My attention was soon diverted by a young rickshaw puller in his twenties, driving with one hand. With a shock I noticed he was missing his right hand. The despairing image froze before my eyes and I realized that I had started to have a nagging feeling in my heart, but I couldn’t quite figure it out.
We then entered Gulshan. Intending to erase the previous image from my head, I looked away, as we stood stuck in a fresh batch of traffic. Unexpectedly, the next significant thing that caught my eye was a long line of people, standing in the scorching heat, in the bus stand near Gulshan 1 market. Instantly I was reminded of my own once-in-a-blue moon bus ride, a few months back.
My project group mates and I needed to go to Ashulia to check out a site and take pictures. But my friends didn’t own a car and mine was in the workshop, so we decided to take the bus. It was my first time in a local bus. We managed to get the women’s seat and we sat down thankfully. It was excessively hot. Soon it was time to get down from that bus and catch the one that would take us to Ashulia. But this time we couldn’t get the women’s seats or any seat for that matter. Hence we had to stand in the midst of the crowd while the bus drove on, speeding and stopping unceremoniously. The local men kept bumping into me, more intentionally than unintentionally and I got aggravated. Since I wasn’t used to it, my friends sensed my distress and as soon as a seat got empty, they made me sit down. Upon finally reaching the site, I was relieved that the abhorrent ride was over.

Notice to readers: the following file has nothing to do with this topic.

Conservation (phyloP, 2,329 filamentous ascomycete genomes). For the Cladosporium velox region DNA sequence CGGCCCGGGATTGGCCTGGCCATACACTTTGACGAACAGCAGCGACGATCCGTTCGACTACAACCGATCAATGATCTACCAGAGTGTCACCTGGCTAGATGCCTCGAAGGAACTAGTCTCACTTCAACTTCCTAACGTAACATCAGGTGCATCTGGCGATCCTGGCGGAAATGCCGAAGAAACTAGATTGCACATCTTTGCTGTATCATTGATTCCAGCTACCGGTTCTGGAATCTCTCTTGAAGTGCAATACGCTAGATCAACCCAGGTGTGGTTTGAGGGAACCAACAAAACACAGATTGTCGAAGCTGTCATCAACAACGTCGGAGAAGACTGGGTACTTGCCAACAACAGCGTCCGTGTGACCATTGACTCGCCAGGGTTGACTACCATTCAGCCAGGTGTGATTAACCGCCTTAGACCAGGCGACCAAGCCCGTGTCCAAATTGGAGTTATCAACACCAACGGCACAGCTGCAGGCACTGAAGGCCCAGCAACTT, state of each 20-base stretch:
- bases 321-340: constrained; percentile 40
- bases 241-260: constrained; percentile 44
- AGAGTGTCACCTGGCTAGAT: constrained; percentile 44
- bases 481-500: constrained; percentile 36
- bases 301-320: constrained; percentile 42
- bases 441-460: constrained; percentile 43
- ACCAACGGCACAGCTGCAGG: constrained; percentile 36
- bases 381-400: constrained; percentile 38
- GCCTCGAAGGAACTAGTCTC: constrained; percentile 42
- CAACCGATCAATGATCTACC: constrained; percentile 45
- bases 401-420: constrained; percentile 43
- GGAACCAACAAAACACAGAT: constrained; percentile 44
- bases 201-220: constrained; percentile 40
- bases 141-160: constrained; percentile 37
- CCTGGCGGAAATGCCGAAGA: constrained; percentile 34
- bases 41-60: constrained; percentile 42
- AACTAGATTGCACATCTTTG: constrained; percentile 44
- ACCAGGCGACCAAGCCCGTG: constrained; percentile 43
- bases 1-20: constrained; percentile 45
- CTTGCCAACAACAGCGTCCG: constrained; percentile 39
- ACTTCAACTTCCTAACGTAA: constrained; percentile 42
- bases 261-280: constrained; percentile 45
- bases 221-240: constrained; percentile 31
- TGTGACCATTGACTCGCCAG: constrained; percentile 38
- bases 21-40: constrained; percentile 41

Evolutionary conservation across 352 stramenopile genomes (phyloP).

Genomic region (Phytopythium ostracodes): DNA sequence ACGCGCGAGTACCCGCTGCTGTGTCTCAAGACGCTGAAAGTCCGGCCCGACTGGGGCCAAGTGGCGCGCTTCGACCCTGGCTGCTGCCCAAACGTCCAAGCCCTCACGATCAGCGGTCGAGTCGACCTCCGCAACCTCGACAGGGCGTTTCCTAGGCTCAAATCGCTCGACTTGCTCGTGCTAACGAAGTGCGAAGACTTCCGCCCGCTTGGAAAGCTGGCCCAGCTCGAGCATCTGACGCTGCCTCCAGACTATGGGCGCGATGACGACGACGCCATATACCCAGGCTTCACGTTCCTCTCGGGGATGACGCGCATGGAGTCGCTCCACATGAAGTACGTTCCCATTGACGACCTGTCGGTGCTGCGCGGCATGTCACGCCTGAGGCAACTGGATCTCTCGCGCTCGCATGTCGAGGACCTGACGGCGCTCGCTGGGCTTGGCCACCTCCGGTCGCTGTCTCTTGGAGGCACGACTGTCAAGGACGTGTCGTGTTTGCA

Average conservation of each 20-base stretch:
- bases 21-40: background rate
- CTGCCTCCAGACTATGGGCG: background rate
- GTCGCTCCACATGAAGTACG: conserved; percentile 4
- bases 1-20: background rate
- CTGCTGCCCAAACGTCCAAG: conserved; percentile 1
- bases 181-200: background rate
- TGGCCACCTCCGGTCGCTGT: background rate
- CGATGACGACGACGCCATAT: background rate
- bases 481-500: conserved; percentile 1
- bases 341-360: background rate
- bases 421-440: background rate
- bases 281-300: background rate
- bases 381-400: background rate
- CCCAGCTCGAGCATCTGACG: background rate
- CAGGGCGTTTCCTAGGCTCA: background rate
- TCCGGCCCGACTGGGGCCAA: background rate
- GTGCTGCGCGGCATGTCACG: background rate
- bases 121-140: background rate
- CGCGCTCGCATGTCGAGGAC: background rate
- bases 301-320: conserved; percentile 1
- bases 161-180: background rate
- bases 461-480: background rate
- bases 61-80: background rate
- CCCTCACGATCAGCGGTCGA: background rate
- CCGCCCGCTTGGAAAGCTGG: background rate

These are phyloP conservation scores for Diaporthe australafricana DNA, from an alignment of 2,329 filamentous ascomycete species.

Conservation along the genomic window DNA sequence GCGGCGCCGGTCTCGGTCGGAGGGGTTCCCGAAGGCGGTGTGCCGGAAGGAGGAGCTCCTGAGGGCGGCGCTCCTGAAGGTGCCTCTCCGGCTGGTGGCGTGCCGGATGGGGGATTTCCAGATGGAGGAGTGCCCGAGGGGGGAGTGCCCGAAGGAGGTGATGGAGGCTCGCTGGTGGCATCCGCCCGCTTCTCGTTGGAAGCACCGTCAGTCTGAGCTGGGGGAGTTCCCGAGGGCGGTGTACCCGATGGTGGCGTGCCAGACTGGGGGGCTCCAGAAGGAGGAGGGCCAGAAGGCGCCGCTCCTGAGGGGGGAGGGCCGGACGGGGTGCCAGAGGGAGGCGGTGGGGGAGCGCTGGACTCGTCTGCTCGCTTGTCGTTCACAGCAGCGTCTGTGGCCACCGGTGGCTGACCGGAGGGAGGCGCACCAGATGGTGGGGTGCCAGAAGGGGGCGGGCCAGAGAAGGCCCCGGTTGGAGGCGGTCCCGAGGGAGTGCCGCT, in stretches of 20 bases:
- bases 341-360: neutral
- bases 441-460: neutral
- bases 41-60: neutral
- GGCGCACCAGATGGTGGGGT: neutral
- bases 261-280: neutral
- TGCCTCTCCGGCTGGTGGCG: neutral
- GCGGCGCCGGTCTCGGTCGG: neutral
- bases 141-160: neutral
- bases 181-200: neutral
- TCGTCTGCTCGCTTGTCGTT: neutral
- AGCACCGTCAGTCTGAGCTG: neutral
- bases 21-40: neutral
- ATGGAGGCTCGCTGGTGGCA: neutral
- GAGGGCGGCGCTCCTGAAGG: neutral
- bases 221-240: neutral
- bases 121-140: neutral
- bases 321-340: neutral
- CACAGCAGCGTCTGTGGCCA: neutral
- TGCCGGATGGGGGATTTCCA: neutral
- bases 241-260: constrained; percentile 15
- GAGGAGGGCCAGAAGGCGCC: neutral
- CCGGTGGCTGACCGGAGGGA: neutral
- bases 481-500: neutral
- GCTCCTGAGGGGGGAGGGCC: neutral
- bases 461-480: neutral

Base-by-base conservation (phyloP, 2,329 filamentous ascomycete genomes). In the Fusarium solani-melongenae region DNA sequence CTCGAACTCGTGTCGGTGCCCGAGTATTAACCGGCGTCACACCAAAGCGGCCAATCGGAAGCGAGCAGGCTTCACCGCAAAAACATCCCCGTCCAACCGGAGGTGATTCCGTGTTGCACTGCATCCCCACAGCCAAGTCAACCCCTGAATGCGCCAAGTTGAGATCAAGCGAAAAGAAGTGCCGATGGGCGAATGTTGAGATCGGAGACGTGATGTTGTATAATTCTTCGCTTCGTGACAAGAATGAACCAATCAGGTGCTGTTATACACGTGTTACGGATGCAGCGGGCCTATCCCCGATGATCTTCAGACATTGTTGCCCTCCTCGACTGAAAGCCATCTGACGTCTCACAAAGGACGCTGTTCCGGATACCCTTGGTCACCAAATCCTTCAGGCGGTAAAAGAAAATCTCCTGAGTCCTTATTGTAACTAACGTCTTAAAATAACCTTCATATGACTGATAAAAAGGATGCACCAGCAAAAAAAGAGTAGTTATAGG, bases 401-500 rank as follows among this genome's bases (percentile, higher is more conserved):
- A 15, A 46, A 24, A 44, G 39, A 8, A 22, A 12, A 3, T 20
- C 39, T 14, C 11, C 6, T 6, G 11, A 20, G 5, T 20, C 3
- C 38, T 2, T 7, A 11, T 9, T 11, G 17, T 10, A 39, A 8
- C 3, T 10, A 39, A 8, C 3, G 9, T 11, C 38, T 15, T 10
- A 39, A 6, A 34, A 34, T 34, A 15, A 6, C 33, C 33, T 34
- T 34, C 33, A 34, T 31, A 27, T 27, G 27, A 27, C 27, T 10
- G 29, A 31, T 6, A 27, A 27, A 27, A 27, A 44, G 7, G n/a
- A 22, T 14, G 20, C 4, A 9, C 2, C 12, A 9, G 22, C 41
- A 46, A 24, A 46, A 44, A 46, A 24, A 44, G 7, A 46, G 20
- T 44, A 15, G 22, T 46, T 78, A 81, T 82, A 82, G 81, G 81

The sound of a car horn brought me back to the present day. I looked back at the bus stand. The people were still standing in line in the blistering heat and humidity. Waiting.
We entered Baridhara. Here the usual environment seemed somewhat different. It is a calm, posh neighborhood where the more financially stable population lives. Soon, I would enter Bashundhara, reach late to class, get reprimanded by the professor, and then nevertheless, life would go on.
But that wasn’t the case this time. The nagging feeling in my heart grew stronger, and for the remaining car ride, I pondered silently about many many things.
I once read an article by a girl where she had said something I will always remember and commemorate. She had said that in the different sides of the same car window, two completely different worlds exist. Today, I felt the true effect of her words.